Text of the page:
The diagnosis of PTLD is established through histopathological examination of tissue specimen obtained with surgical excisional (preferably), incisional or core-needle biopsy [49]. Immunohistochemical staining should be the standard for sporadic lymphomas, including testing for T and B-cell markers to establish the pathologic subtype of the PTLD based on the WHO criteria (Table 1). Fluorescence in situ hybridization (FISH) analysis of lymphoma should be performed to help with further subclassification once a subtype has been confirmed. Although not prospectively validated and not mandatory for diagnosis, an EBV-encoded RNA (EBER) in situ hybridization assay is recommended in all cases of PTLD, due to its association with EBV [50].
After histopathological confirmation, accurate staging is necessary. The same staging guidelines already established for lymphomas in immunocompetent hosts should also be used for PTLD [13]. 18F-fluorodeoxyglucose positron-emission tomography (FDG-PET) in combination with computed tomography (CT) have been suggested as highly sensitive for staging [51]. PET-CT is usually recommended as the initial diagnostic imaging modality. If not available, then CT of the chest, abdomen, and pelvis should be performed instead [49]. Based on disease burden shown in the initial imaging and clinical presentation, further diagnostic studies should be considered, such as magnetic resonance imaging (MRI) or CT of the brain/orbits/sinuses, lumbar puncture in case of neurological symptoms, and/or bone marrow biopsy [10].

6. Risk Factors

A significant risk factor for PTLD development, specific to SOT, is the use of multivisceral or intestinal grafts, since they contain an increased load of donor lymphoid tissue, which is at risk for expansion upon EBV infection during an immunocompromised state. On the other hand, kidney grafts have the lowest risk for PTLD [22]. The risk of PTLD is significantly higher among EBV-naïve SOT recipients who acquire primary EBV infection after transplant in the context of IST, which impairs their initial T-cell response and allows unrestricted viral replication. Given that >90% of organ donors have been infected with EBV, most naïve recipients will receive an EBV-infected allograft and will subsequently develop primary EBV infection [52]. Approximately 10% of these patients will eventually develop PTLD, which poses a 10-fold increased risk compared to patients who were seropositive prior to SOT [53][54][55]. Additional risk factors are described in Table 2 [48][56][57][58][59][60][61][62][63][64][65].
Table 2. Risk factors for PTLD.
Recipients’ EBV immunoglobulin-G (IgG) serology pre-SOT is used to identify high-risk patients. Most EBV serology assays detect antibodies to both viral capsid antigen (VCA) and Epstein–Barr nuclear antigen-1 (EBNA-1), which are concordantly positive in most individuals who have been EBV-infected. However, discordant VCA and EBNA-1 IgG results have been described in a minority of EBV-infected patients. A recent large retrospective study suggested that the risk of PTLD among SOT recipients with discordant VCA and EBNA-1 was approximately threefold that of patients with concordantly positive serologies [66]. Future studies are needed to further investigate those results.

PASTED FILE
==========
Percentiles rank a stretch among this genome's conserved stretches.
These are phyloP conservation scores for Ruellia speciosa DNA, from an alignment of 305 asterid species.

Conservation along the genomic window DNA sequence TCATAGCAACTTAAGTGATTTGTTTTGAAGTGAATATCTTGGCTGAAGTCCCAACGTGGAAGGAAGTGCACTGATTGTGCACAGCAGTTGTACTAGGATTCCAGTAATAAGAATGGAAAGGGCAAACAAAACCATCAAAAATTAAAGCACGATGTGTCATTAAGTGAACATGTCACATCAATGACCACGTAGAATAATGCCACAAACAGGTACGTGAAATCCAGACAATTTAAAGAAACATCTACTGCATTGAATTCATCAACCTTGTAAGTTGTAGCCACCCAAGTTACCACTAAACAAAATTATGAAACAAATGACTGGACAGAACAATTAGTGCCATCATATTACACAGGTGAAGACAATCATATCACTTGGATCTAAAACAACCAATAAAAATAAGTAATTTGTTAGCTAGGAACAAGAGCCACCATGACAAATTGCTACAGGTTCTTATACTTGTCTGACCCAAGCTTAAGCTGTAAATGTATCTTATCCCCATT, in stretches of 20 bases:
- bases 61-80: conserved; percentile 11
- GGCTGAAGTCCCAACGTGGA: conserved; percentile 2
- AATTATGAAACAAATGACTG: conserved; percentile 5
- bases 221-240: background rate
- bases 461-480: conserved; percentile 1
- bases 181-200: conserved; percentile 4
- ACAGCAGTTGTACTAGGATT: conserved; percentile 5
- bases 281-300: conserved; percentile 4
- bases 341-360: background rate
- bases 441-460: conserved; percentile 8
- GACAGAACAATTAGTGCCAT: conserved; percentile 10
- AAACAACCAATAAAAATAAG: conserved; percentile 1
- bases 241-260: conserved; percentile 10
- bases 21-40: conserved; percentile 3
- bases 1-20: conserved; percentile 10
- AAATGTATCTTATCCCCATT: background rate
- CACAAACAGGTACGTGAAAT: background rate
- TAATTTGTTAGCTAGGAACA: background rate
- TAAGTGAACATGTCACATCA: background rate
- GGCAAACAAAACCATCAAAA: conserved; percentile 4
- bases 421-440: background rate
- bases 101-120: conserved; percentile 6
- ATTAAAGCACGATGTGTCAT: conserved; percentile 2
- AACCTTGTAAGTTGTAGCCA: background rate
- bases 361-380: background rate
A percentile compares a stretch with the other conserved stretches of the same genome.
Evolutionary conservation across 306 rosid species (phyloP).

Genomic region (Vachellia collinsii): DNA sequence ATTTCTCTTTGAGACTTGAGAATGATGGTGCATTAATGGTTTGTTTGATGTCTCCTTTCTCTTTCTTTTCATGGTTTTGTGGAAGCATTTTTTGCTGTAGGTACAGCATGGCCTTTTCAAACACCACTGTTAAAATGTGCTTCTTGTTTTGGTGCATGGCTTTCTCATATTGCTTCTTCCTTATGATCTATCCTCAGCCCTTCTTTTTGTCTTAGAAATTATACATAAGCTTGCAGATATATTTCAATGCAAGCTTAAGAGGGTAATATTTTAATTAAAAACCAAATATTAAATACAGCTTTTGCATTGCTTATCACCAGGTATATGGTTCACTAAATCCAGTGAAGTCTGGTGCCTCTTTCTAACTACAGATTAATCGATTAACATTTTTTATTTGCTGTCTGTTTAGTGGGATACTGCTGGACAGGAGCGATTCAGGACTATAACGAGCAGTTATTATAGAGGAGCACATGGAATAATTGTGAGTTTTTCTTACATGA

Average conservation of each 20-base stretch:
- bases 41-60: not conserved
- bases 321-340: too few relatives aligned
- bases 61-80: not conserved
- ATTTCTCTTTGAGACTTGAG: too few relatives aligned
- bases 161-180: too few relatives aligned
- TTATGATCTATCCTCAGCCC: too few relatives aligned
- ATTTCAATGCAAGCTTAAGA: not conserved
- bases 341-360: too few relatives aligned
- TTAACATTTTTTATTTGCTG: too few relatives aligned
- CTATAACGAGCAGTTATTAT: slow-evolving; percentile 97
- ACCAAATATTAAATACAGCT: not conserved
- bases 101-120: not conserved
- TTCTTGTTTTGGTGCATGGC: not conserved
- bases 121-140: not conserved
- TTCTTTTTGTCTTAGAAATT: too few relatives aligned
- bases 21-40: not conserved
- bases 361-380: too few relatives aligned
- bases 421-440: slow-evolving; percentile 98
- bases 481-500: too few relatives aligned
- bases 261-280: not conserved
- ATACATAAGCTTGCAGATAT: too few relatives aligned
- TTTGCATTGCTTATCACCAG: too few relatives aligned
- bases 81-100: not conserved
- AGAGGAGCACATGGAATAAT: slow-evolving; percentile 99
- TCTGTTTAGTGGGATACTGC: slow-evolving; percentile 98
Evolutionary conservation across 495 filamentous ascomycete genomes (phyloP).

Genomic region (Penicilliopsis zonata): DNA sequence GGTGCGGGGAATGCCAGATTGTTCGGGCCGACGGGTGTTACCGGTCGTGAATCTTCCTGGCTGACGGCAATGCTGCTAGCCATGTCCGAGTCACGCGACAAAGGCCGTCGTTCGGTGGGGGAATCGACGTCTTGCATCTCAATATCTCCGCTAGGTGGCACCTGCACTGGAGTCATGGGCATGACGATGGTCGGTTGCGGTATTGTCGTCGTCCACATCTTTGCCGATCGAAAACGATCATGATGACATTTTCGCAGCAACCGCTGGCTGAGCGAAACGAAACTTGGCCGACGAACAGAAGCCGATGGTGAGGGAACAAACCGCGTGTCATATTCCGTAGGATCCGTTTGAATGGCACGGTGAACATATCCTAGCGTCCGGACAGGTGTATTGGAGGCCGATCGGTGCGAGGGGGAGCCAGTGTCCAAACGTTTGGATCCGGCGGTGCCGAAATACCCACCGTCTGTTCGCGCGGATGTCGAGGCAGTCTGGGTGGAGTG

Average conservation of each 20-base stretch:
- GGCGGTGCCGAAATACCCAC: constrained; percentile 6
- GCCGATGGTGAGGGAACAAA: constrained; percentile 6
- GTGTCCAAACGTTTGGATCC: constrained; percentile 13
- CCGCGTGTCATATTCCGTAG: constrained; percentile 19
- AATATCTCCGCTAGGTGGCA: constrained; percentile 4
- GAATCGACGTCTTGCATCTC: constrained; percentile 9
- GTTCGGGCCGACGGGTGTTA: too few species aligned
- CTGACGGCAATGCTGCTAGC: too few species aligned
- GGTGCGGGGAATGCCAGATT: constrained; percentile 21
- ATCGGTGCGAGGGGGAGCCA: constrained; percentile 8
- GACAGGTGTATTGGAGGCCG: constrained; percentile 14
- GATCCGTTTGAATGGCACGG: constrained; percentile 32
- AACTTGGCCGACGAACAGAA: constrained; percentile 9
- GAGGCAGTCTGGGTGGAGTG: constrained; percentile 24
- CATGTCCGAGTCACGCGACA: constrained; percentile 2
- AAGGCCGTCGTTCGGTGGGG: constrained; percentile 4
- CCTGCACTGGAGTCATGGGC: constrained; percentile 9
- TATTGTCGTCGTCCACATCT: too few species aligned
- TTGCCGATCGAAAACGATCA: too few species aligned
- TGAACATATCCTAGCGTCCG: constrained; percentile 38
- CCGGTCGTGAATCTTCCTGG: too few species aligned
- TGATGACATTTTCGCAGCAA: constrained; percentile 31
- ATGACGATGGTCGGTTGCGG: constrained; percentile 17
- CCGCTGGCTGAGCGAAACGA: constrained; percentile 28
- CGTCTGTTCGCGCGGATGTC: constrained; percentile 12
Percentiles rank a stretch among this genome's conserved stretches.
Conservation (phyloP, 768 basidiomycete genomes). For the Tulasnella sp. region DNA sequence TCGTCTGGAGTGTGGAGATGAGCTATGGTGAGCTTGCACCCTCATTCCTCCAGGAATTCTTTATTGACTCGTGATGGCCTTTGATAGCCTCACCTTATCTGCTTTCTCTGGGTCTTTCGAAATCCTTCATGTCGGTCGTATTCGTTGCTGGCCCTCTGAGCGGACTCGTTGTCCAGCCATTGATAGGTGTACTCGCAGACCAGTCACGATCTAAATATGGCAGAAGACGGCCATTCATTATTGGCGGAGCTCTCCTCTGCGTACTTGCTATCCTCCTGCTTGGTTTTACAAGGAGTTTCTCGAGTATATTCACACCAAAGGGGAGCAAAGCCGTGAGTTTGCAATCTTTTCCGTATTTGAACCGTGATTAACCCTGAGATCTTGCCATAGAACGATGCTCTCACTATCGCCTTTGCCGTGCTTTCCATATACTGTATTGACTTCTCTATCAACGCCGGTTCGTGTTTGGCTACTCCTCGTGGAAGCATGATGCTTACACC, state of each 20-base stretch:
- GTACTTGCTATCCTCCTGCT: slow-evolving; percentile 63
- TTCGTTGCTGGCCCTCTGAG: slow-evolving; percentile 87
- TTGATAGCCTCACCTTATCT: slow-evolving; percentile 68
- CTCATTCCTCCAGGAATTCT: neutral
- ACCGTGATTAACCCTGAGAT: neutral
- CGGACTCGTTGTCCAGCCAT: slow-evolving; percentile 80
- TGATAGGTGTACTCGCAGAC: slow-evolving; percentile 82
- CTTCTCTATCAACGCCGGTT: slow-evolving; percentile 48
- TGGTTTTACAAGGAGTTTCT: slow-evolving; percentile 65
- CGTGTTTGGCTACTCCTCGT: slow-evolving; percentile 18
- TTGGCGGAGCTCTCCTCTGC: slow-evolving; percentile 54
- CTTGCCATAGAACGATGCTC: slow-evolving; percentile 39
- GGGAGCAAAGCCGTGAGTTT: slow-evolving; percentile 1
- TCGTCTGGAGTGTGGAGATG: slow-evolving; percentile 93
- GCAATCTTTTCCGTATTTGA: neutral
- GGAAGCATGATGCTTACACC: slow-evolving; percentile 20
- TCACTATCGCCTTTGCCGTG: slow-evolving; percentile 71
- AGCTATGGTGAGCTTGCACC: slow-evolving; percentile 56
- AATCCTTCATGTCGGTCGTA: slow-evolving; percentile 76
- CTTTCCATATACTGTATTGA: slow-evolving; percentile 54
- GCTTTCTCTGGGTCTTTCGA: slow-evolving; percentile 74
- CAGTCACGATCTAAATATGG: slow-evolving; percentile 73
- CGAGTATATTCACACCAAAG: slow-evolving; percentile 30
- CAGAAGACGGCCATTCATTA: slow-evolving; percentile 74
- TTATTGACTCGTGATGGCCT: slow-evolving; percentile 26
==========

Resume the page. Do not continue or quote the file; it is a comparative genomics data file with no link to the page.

With respect to alloHSCT, the degree of matching between the donor and the recipient, as well as the type of conditioning regiment play a significant role in the development of PTLD. The higher the mismatch (for example, in cases of haploidentical or mismatched unrelated transplants), the higher the need for selective T-cell depletion protocols and IST, hence the higher the risk of PTLD development [67]. The use of reduced-intensity conditioning or anti-thymocyte globulin (ATG) as part of the conditioning regimen are strong contributors to the development of PTLD, the latter in a dose-dependent manner [42][68]. Other risk factors are mentioned in Table 2 [67][69][70][71][72][73].

7. Surveillance and Prevention

A high or rapidly increasing viral load is associated with an increased risk of PTLD [74][75]. Despite the lack of guidelines recommending pre-emptive serial monitoring of EBV viral load early post-transplant, many centers have adopted this strategy in an effort to promptly identify patients at high risk for PTLD requiring early intervention. Monitoring of EBV DNA viral load is usually performed by quantitative polymerase-chain reaction (PCR).
At present, surveillance is strongly encouraged for the patients with pre- and peri-transplant high-risk factors and/or those who have undergone alloHSCT. The Sixth European Conference on Infections in Leukemia (ECIL-6) consensus recommends starting monitoring EBV levels within the first month after alloHSCT and continue for at least 4 months after, with a weekly frequency at least up until reconstitution of cellular immunity [76]. There is no data to support a preference for whole blood, plasma, or serum; all are acceptable specimens. Despite these recommendations, there are no official guidelines regarding when surveillance should be initiated, who are defined as high-risk patients, the frequency of surveillance, or the threshold to start pre-emptive therapy [22].